Whether you represent the tortoise or the hare, it’s no matter at a young age. Running is fun. It’s when you turn six that it really matters. A few weekends ago my kids – ages 6 and 8 – ran in the Twin Cities Medtronic run – The Fieldhouse Fun Run – on Saturday, February 4.
Our friends and their kids (Ethan and Andrew) were planning on going. My daughter, Ava (8), had run in two annual TC Medtronic races on the first weekend in October – first a half mile, then a mile. She knew the uphill terrain of the course and outdoor environment. What I liked about this race was that it took place indoors on a track, giving them exposure to a more consistently flat elevation, and it introduced the concept of staggered starts and pace.
I pre-registered both kids ($12 each) – Ava for the mile (8 laps) and Calvin (6) for the half-mile. I swear we discussed this weeks ago. We also talked about it the night prior to the race. Yet, race day morning, Ava was NOT going to participate. She hadn’t trained for it. That pushback caught me off-guard, but I had to admire it. She was serious about running. After conveying a lot of blame and anger my direction, it finally sank in that she had the option to run or not to run. I was not going to force her. I packed her running gear on the sly and we headed out 8:30a.m.-ish.
Shelly and Hairy, the tortoise and the hare respectively, started the day out with their own comedic half-a-lap race. As the story goes the tortoise remained focus and steady, while the hare goofed off and ran circles around him. Of course, they tied at the finish and kids cheered. It was kind of a cluster (see video) at the start. Instead of one kid per each one of eight lanes, about 50 of them started together. Ava had coached Calvin earlier to pace himself and he nodded, taking in her advice (he was a novice runner). That immediately went by the wayside as he sprinted right out of the gates into the pole position.
The older kids in the group of 4-6-yr-olds passed up the young ones. It got confusing. I had to flag Calvin in after his 4 laps and none of the field crew seemed to understand what was happening. I think he was 4th. We don’t know. Then several more races took place. Finally Ava warmed up to the idea of running and got her gear on. An instructor of some sort warmed them up prior to the race.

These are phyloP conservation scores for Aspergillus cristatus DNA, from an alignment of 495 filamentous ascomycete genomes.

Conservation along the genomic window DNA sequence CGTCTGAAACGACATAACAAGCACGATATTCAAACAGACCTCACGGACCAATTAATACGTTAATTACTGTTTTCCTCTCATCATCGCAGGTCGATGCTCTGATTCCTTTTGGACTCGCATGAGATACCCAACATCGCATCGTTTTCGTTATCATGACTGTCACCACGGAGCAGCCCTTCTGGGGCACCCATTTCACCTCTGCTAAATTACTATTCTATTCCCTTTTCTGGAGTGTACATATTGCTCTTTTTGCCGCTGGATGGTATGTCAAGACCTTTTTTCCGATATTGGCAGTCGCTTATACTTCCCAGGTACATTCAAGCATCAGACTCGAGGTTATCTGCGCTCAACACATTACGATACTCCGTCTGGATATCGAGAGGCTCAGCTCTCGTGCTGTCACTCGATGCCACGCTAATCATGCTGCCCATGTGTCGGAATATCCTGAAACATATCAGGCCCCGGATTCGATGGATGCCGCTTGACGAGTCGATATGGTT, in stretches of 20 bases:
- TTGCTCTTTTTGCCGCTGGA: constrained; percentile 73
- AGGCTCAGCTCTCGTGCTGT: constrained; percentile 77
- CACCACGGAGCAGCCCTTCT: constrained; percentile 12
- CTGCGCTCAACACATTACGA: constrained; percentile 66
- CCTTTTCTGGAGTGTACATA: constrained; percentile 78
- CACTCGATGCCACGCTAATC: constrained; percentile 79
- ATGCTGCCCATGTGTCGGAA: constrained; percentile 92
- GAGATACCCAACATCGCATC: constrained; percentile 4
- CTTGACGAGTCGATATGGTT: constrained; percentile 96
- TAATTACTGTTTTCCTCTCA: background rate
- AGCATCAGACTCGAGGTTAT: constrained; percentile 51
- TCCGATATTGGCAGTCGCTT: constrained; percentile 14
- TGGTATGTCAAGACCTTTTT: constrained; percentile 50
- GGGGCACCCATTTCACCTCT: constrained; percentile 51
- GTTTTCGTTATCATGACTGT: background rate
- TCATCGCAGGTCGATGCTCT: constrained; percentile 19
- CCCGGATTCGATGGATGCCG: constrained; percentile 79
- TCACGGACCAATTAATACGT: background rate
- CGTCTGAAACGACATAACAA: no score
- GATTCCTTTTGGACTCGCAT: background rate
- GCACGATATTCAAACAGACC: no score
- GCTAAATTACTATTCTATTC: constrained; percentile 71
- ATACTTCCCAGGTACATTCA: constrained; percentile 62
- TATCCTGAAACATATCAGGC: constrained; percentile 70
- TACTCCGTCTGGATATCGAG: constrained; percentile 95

The third graders were finally off and running. Ava also disregarded her own advice and began with a bit of a sprint right off the bat. Later she said that hanging back with the crowd really doesn’t get you anywhere. She should know. She held her own and I think finished second for girls in her race.
The whole event was a social hour for parents too – we met our friends there with their two boys who were each in the same races as our kids. I wanted to do some sprints – now THAT could be a fun event. The only things missing were donuts and coffee. Some parents were dragging. It was 10:45a.m. The kids were starved from their races and parents were decaffeinated. We debated, considered and settled on brunch at Hell’s Kitchen. Reward for a job well done.
As a runner – long distance and the 800meter – I had visions of track stars in my head. Us parents always have to go there, don’t we? I try to stay in the moment and accept that I do not know where their passions will take them. I can guide them, but cannot predict nor dictate. Tortoise or hare, it’s all about the journey.